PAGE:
Frequently Asked Questions

What is the law in the City of Los Angeles?
Through the Task Force’s advocacy, the hard work of other organizations across LA, and the passage of Measure M, LA’s City Council is now writing regulations that will license cannabis businesses and regulate the industry going forward. We now have opportunity to create a legal, inclusive cannabis industry that reflects our city’s diversity and economic strength.


What does the Los Angeles Cannabis Task Force do?
Unlike many other industry organizations, the Task Force is a home for everyone across market sectors and license types. Our agenda is to speak with one powerful voice to create a diverse, fair cannabis industry in LA. A year ago, we began advocating for the overturn of Proposition D and a licensing system that aligns city and state laws. With the passage of Measure M, our real work has just started. Here’s an overview of the next six months:

  • The City will write licensing regulations
  • Businesses will apply for city licenses
  • The City will review these applications and issue licenses
  • Every business must then apply for and secure a state license

While this is an exciting time, things are moving quickly and there’s an enormous need for advocacy and oversight to ensure it’s a fair, transparent process that maximizes diversity and opportunity. We will be there every step of the way.


Who is the Task Force?
Our members include advocates, business owners, investors, patients, activists, and national leaders. We are dedicated to achieving an equitable, efficient, and effective regulatory system that reflects the concerns of all citizens of Los Angeles. We are the ONLY industry organization in the LA that advocates for the creation of licenses in all categories recognized by state law.


Why should I get involved?
LA is arguably the largest cannabis market in the world, with an already thriving industry that pours millions of dollars into the local economy. Cannabis enterprises employ thousands of people and represent the largest potential source of tax revenue of ANY business in the City. So, whether you’re a resident or simply want to do business here, you have a vested interest in how the City regulates this enormous market.


What does the Task Force want?
We want Mayor Garcetti and the City Council to:

  • Bring Los Angeles’ cannabis industry into alignment with state law
  • Regulate the industry in a fair and equitable manner, so that Los Angeles can assume its position as an industry leader
  • Shift money and enforcement away from a prohibition model to a regulatory model
  • Provide workers in the cannabis industry with basic legal standards of safety and protection

What can the Task Force achieve?
If LA is to responsibly reap the benefits of this emerging industry, the City must license delivery services, cultivators, manufacturers, and testing facilities. The Task Force is here to achieve that. Our goal is to engage in an honest, open dialogue with City leaders about the future of the cannabis industry, and help them embrace the new opportunities created by state law so that everyone in Los Angeles, from the industry to the citizenry at large, benefits. As the City Council repeals Prop D and writes the cannabis rules for the future, we will have our voice heard in the process.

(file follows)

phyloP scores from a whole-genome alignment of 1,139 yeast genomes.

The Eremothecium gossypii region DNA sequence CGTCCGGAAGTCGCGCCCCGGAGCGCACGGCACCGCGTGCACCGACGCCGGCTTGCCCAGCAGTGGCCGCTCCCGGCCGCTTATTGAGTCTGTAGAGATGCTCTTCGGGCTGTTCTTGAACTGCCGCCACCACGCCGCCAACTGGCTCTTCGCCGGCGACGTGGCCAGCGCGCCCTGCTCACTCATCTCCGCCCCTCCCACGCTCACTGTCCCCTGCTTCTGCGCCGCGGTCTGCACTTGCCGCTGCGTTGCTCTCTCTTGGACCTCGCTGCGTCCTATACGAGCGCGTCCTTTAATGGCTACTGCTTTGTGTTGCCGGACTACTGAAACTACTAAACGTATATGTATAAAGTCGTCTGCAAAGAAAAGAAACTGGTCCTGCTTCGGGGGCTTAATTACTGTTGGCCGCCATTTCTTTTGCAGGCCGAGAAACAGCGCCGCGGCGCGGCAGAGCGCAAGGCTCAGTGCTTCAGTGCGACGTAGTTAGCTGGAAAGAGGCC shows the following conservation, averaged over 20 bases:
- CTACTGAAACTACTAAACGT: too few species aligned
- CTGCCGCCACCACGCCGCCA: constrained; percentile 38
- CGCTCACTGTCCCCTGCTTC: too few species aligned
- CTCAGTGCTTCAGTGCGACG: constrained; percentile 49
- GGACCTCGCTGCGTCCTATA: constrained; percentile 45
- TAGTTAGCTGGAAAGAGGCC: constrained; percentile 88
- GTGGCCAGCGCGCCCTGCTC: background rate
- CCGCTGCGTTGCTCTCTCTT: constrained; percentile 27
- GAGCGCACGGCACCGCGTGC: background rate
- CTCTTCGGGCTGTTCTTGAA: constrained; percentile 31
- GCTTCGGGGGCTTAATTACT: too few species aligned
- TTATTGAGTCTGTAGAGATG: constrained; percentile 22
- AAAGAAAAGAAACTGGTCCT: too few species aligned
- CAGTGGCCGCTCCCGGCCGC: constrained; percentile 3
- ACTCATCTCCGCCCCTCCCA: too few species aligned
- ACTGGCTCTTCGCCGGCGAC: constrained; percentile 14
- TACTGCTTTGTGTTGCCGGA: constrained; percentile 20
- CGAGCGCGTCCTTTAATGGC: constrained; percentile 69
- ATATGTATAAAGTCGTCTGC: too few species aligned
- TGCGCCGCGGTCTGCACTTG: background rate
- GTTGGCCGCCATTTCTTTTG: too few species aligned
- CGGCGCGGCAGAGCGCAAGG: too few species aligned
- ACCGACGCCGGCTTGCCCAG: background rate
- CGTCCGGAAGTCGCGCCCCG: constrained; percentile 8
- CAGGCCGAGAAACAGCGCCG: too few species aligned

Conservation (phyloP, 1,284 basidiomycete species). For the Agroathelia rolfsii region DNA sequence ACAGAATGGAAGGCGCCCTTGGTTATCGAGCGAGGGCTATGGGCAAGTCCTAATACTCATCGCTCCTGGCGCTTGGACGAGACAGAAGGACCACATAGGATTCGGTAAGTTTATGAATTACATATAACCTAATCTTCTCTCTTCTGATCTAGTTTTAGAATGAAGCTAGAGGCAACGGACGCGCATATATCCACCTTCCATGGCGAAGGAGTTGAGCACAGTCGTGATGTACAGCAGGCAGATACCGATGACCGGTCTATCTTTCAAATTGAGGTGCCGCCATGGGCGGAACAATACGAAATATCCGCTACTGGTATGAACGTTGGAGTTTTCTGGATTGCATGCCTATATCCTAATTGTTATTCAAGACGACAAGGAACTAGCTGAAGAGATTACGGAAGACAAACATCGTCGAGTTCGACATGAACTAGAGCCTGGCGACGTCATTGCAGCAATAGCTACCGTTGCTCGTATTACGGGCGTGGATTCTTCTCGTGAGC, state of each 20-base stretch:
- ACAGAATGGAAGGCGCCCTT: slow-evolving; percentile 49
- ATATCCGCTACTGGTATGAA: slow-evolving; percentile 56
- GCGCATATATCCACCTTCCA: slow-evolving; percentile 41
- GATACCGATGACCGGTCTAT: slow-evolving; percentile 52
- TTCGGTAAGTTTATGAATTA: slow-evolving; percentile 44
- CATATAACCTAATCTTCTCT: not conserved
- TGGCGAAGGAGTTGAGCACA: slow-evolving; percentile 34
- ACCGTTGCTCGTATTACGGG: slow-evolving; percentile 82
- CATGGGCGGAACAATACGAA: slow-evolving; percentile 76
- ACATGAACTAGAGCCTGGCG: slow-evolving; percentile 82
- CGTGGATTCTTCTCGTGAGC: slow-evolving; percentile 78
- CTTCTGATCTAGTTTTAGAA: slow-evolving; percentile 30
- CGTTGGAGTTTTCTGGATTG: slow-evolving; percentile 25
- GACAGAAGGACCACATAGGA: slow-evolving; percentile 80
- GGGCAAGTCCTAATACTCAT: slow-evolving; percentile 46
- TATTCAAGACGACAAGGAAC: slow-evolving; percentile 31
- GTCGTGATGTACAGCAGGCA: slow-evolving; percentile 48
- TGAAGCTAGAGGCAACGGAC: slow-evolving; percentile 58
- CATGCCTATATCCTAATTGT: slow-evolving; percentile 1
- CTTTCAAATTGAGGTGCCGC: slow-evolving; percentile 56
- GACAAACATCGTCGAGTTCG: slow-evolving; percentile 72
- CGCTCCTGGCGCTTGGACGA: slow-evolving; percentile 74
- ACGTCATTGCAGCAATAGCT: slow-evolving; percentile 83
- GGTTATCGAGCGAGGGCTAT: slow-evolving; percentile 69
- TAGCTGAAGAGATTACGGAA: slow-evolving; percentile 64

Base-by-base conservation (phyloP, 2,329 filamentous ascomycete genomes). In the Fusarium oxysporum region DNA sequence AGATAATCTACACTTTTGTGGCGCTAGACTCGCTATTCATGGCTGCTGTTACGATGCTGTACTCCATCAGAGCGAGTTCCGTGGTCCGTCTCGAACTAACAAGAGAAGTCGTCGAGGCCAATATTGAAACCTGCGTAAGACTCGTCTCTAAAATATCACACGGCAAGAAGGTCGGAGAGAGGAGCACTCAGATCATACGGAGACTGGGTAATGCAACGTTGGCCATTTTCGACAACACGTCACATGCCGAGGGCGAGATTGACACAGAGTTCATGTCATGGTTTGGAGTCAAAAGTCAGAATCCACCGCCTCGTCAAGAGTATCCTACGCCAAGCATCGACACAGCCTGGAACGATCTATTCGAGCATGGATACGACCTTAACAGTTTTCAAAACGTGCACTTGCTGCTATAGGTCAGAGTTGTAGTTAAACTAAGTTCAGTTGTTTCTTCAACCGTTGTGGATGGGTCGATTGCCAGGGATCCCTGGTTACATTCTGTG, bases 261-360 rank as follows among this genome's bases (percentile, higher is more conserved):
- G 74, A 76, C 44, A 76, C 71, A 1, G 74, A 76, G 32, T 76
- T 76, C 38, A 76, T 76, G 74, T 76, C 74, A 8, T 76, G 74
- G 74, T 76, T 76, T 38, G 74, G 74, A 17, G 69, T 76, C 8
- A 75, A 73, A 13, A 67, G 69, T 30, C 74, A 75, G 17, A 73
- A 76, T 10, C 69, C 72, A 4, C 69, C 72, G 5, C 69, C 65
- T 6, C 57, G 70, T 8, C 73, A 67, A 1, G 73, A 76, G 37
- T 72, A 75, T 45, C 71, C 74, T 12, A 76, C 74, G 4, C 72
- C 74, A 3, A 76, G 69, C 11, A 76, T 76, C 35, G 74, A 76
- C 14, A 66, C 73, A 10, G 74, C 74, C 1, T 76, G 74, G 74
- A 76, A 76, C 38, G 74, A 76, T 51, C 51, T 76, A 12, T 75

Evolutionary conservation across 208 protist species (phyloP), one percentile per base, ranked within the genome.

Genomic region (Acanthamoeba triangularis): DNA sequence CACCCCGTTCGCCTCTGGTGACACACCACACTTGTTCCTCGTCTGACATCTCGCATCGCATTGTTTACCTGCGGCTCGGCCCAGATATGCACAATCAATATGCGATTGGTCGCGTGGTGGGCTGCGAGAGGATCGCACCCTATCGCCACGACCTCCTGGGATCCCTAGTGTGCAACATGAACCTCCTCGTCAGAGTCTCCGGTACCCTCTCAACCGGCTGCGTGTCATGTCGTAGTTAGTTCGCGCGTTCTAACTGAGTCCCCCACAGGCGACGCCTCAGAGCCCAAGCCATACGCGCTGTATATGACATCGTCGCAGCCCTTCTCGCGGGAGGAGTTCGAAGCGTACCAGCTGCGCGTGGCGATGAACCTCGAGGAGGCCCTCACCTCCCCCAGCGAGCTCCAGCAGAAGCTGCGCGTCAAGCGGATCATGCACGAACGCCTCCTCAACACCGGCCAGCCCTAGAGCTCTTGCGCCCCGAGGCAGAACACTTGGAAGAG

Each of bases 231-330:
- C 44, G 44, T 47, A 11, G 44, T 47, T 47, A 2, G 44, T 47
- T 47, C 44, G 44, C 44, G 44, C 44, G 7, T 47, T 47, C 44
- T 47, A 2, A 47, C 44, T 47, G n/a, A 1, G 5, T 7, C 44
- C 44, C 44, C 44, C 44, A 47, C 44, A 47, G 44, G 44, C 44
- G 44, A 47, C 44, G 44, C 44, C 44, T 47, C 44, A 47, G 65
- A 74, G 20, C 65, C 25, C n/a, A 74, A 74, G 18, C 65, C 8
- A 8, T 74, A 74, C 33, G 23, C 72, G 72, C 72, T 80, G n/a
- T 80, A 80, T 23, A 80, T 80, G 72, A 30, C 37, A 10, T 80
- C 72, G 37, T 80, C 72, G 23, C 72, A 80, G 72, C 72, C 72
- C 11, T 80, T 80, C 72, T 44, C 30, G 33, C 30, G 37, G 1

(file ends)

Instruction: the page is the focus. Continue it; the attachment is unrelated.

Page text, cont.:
How can I help?
Join us. To accomplish our goals, we must communicate with City leaders and provide them with smart, responsible policy options. To do this, the Task Force needs current and prospective business owners, employees, patients, consumers, ordinary citizens, and residents to join us make their voices heard. You can become a member of our organization here.


What is Proposition D?
LA voters passed Prop D in 2013. It outlawed all marijuana businesses, while giving limited immunity from prosecution to a few dispensaries that met certain criteria. The actual number of these, known as “Prop D compliant Pre-ICO dispensaries,”was thought to be 135 storefronts. However, because of the City Attorney's aggressive enforcement of minor technicalities, this number is likely lower.


Despite this ban, the City has issued tax certificates and collected millions of dollars of revenue from many non-Prop D dispensaries and other cannabis businesses in LA. It’s a gross injustice that while Prop D relegated cultivators, manufacturers, labs and delivery services onto a black market, the City simultaneously taxed many of these same businesses.


Measure M gives the City Council the ability to overturn Prop D, and they’ve indicated they’ll do so.


What is California state law?
The Medical Cannabis Regulation and Safety Act (MCRSA) took effect January 1, 2016, and the State will begin issuing medical cannabis business licenses in January 2018. The Adult Use of Marijuana Act (AUMA) was voted in by a majority of Californians on November 8, 2016 and licensing is scheduled to take effect on January 1, 2018. The process for reconciling medical and recreational licensing is still under consideration by the State legislature.


MCRSA, and in effect AUMA, are both two-tier licensing systems. This means that before businesses can apply for a state license, they must have a local permit.


MCRSA and AUMA outline in great detail the need for licensing of all facets of the industry, including cultivation, transportation, manufacturing, distribution, and lab testing.



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